• FIG. 4 is a diagram of an example environment library system.
  • FIG. 5 is an example screenshot of a database model.
  • FIG. 6 is an example screenshot of field value table.
  • FIG. 7 is an example screenshot of a visual folder system representation.
  • FIG. 8 is an example screenshot of switching an environment.
  • FIG. 9 is an example screenshot of switching a template.
  • FIG. 10 is an example screenshot of a template choice screen.
  • FIG. 11 is an example environment field editing screen.
  • FIG. 12 is an example development process using Environment Library tokens.
  • FIG. 13 is an example of a deployment process.
  • DETAILED DESCRIPTION
  • The present system is most readily realized in a network communications system. A high level block diagram of an exemplary network communications system 100 is illustrated in FIG. 1. The illustrated system 100 includes one or more business process designer terminals 102, one or more business process servers 104, and one or more business process databases 106. Each of these devices may communicate with each other via a connection to one or more communications channels 108 such as the Internet or some other data network, including, but not limited to, any suitable wide area network or local area network. It will be appreciated that any of the devices described herein may be directly connected to each other instead of over a network.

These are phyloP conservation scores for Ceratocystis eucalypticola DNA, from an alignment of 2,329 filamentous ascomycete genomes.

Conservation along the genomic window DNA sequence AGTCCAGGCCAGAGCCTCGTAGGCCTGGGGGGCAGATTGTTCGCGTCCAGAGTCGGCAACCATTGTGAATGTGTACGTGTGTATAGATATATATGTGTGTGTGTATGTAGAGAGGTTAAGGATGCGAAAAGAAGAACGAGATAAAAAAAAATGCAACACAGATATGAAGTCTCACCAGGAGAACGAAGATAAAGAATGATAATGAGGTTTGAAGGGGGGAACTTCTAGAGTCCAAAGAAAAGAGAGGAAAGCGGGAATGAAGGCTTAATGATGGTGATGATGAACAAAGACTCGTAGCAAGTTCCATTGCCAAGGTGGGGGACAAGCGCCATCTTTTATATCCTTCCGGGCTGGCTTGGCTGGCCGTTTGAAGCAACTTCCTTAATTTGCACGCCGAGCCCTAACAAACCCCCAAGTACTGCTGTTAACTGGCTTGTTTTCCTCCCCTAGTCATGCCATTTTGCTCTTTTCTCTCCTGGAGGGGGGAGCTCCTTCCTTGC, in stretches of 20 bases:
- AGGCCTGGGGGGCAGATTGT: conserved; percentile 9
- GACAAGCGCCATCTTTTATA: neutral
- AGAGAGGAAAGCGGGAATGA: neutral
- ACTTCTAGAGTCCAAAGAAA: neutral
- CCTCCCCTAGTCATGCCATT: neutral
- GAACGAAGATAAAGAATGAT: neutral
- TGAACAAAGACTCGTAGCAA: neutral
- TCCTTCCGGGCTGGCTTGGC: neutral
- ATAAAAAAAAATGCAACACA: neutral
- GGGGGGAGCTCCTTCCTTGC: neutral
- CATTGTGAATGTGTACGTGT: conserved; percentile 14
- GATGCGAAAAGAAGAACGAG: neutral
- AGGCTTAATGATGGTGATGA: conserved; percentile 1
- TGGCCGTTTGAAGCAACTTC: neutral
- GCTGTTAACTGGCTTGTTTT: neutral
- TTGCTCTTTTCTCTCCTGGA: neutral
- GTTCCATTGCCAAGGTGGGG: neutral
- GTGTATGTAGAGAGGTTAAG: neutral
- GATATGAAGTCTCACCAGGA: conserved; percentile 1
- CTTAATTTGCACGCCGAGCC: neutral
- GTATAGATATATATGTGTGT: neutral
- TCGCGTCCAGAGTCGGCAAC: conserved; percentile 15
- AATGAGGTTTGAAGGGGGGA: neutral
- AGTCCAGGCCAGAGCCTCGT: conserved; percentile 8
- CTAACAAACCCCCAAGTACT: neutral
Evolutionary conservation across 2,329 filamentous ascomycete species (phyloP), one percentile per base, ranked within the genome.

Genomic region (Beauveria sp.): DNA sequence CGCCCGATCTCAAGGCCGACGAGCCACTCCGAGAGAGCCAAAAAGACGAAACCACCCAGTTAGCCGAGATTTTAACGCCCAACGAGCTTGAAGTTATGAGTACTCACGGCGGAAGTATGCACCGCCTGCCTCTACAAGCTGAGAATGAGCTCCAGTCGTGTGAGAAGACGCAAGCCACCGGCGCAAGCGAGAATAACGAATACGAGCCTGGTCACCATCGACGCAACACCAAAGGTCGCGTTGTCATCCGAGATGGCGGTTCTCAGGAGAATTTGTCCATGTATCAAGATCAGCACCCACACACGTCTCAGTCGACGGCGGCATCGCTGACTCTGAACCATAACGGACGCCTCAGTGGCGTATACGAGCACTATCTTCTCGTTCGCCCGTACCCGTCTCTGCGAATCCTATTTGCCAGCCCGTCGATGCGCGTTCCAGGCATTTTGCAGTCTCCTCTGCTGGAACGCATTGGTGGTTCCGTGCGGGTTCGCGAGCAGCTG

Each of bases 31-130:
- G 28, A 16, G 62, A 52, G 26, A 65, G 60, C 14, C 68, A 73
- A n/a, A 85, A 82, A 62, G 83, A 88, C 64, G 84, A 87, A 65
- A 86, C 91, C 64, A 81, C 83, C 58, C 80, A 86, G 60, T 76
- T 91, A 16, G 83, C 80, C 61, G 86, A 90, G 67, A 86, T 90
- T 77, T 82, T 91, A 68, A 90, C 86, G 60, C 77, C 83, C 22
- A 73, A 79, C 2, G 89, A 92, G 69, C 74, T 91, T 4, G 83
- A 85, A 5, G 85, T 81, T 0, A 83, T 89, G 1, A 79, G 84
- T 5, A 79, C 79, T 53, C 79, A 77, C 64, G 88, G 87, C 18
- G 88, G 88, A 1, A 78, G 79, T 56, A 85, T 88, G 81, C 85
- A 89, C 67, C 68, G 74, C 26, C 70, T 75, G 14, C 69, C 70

• The business process server 104 stores a plurality of files, programs, and/or web pages in one or more business process databases 106 for use by the business process designer terminals 102. The business process database 106 may be connected directly to the business process server 104 or via one or more network connections. The business process database 106 preferably stores business process data.
  • The business process database 106 serves as a centralized store for all artifact data and is driven by parameterized stored procedures.